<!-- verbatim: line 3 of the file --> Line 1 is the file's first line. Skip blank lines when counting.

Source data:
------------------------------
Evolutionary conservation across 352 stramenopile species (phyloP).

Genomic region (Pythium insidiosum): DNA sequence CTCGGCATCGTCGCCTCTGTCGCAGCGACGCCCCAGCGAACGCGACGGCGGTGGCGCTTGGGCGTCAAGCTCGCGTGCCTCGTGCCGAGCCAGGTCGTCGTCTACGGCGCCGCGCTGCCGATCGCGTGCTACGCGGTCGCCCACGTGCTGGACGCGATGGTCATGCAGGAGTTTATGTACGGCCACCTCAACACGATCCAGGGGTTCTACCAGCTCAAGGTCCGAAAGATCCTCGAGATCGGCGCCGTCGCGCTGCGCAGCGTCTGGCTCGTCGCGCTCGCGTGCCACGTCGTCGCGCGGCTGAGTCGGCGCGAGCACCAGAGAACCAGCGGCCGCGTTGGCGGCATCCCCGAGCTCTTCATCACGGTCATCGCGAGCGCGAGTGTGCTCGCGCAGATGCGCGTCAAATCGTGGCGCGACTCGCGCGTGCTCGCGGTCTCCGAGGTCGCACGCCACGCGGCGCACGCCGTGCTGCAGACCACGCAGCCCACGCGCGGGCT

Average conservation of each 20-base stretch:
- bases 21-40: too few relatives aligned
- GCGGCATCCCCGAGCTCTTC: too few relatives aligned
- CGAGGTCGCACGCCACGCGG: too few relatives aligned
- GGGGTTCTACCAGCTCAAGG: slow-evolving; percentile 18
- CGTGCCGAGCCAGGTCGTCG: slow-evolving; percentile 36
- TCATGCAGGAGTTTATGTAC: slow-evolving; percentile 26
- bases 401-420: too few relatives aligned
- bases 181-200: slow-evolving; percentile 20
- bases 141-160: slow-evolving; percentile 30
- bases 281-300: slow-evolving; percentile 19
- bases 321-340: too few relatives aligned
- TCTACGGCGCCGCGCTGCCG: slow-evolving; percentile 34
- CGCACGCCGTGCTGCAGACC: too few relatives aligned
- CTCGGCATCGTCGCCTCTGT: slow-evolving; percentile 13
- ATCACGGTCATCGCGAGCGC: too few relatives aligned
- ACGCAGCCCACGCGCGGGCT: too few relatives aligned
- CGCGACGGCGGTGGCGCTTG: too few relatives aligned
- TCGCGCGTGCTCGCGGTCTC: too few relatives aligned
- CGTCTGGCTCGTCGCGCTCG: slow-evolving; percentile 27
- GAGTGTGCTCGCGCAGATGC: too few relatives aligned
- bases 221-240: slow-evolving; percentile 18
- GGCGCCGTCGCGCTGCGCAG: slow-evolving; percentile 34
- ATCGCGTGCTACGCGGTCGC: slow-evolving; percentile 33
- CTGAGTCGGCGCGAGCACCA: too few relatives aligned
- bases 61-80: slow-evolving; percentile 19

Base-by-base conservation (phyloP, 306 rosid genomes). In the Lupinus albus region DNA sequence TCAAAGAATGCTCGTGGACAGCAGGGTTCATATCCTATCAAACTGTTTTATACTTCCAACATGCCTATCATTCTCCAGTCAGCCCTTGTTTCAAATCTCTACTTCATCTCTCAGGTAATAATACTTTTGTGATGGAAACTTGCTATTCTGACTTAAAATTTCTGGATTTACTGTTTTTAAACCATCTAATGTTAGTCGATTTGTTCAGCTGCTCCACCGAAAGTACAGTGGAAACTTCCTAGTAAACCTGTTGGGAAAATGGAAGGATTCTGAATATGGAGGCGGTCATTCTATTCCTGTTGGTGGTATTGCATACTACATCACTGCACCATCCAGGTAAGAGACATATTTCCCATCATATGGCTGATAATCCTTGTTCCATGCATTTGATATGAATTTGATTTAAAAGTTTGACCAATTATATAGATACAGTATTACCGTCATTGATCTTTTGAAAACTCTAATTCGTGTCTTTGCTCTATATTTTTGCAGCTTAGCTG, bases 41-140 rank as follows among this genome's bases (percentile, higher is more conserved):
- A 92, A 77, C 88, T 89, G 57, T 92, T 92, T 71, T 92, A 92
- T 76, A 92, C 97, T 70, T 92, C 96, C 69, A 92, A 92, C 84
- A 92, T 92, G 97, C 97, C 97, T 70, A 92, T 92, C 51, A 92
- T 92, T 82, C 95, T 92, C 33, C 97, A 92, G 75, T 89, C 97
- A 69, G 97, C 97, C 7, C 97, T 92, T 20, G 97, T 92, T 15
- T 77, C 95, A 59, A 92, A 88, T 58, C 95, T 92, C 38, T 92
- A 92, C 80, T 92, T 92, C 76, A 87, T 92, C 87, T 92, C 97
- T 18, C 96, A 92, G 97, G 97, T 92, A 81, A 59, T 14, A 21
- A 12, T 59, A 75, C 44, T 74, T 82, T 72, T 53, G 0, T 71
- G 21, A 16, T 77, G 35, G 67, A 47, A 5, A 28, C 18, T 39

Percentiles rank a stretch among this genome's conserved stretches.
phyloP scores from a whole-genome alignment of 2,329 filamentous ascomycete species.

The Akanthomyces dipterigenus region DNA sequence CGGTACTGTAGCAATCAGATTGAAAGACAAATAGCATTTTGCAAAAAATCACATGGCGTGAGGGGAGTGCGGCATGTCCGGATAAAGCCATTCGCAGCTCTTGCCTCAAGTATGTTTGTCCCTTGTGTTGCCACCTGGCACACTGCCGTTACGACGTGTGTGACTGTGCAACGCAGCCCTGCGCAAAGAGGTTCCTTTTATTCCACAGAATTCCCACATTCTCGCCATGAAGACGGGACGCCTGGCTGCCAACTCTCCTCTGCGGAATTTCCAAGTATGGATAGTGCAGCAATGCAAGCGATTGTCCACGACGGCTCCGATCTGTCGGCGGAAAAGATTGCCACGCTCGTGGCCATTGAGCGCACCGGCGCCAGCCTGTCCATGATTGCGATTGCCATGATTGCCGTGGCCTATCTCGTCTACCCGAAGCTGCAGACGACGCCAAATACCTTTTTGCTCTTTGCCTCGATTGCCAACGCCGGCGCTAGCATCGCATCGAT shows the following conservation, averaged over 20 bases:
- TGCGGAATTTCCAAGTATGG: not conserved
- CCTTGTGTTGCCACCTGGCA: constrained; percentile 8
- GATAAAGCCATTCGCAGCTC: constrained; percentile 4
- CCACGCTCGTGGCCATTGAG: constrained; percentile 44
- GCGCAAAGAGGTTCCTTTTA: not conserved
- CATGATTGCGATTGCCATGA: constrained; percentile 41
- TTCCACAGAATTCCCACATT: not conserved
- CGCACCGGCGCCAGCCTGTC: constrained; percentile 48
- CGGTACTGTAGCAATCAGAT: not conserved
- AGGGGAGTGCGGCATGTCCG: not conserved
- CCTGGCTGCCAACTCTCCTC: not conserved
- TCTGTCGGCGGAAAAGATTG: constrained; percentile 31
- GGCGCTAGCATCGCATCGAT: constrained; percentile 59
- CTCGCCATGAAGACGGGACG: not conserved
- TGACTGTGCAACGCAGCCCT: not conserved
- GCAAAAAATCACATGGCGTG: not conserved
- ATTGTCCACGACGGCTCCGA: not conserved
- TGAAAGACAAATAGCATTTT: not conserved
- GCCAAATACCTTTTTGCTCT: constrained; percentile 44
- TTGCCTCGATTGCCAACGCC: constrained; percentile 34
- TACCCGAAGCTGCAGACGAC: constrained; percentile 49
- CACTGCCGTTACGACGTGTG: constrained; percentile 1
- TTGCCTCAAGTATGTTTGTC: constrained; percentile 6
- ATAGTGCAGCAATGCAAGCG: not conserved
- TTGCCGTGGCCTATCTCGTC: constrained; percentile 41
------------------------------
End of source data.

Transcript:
Average conservation of each 20-base stretch: